One 50-something mom, blogger and author posted a lament recently on the Huffington Post, listing nine reasons she regretted living her life as a stay-at-home mother. The youngest of her three sons is entering his senior year of high school.
In an interview from her Westchester home, Lisa Endlich Heffernan discussed the reaction she received to her post, "Why I Regret Being a Stay-at-Home Mom." The comment she relishes for succinctly summing up her point is this: "When I look at how amazing my kids are, I do not have regrets. When I look at my career and passions, I have only regrets."
Among the 800 comments she received were three broad reactions.
"One of the big surprises was from young women," Heffernan said. "I had a rush of comments from women on maternity leave or just back saying, 'Every day I wrestle with myself, whether this was the right decision or not.'"
They are grateful. They told Heffernan they might have anticipated one or two regrets she disclosed, but not the full nine. "My world narrowed," was one. And another: "I used my driver's license far more than my degrees," including an MBA from MIT.
Other comments came from stay-home moms in their 40s and 50s who praised Heffernan's courage for speaking up. They felt the same way.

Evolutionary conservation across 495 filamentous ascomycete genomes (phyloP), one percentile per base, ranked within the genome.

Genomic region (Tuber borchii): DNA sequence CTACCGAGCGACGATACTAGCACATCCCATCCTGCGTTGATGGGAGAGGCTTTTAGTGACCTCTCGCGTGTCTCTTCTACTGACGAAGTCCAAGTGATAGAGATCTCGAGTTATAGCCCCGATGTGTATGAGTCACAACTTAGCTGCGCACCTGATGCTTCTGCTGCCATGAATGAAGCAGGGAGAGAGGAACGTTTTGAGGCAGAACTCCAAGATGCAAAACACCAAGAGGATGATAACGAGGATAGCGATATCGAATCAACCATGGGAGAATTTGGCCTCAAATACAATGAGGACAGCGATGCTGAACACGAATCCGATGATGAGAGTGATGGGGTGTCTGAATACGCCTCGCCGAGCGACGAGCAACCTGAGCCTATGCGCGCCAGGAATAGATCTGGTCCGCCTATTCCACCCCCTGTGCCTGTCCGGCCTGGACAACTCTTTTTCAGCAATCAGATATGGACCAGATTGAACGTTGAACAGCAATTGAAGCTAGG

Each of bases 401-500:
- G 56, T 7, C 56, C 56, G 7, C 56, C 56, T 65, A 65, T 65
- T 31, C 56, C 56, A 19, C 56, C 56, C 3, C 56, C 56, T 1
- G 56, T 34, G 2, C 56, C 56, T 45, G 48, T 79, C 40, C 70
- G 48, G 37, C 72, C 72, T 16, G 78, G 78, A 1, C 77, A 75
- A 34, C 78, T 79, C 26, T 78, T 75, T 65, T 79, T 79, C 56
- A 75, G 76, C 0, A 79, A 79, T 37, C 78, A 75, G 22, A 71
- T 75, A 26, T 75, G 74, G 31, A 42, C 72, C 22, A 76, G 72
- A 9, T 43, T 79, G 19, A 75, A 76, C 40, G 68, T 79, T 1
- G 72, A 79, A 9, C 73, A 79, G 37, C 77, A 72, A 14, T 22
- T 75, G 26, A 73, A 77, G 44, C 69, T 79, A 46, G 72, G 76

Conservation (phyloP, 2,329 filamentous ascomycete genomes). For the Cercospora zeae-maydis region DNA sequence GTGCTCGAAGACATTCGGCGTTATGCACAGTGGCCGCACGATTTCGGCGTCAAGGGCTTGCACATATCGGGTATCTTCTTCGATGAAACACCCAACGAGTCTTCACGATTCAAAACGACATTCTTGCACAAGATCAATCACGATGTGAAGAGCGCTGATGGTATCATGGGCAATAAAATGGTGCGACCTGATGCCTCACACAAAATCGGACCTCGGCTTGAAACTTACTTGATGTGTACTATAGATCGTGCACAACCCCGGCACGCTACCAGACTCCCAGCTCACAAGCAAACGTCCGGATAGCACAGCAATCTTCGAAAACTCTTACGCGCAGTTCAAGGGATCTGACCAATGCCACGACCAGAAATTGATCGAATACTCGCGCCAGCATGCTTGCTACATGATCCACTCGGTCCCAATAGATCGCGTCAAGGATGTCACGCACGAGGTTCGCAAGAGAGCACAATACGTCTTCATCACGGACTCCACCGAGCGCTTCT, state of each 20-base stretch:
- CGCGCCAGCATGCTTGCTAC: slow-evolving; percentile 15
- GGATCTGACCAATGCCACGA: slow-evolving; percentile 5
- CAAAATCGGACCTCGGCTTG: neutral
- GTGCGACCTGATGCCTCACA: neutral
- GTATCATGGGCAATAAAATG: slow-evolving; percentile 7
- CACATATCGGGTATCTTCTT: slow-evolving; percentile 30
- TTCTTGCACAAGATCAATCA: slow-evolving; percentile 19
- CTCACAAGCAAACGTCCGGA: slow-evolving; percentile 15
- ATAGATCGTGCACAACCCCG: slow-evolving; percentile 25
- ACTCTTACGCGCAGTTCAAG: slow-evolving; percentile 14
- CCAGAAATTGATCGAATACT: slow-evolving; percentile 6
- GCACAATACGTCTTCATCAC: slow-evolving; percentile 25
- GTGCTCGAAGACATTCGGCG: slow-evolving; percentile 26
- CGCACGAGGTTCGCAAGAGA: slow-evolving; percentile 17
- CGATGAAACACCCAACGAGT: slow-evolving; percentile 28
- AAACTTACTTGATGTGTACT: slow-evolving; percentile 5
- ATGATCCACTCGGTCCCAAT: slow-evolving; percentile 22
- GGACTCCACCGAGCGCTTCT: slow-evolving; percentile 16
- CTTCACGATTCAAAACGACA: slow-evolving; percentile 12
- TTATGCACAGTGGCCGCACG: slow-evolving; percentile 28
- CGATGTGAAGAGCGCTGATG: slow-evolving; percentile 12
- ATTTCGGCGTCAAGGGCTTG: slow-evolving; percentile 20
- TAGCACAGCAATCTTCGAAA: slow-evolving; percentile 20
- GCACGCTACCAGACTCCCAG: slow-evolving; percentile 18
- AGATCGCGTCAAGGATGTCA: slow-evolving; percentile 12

And then, she said, "There was the hate mail" from stay-home moms who felt criticized. To them, she responds, "I do not presume to speak for one other woman on this planet." The essay was purely personal.
But of course, we are living a moment in history when these "personal" questions have been dragged into the public square for a full examination. Heffernan, who blogs at GrownAndFlown.com, believes that's because baby boomers were mostly raised by moms who stayed home or held "women's" jobs instead of managing high-stress careers. So, the change is unsettling. Also, the Internet lets us converse with thousands — instead of two or three friends, who probably thought the same way we did, as in years past.
Work-family debates also likely draw so many defensive, injured voices because they affect a much larger group today. For economic reasons, having a parent at home is no longer an option for most middle-class families.
But even as the temperature of the debate mounts, so does the importance of holding it right out loud. Heffernan's openness does a service for younger people weighing their choices.
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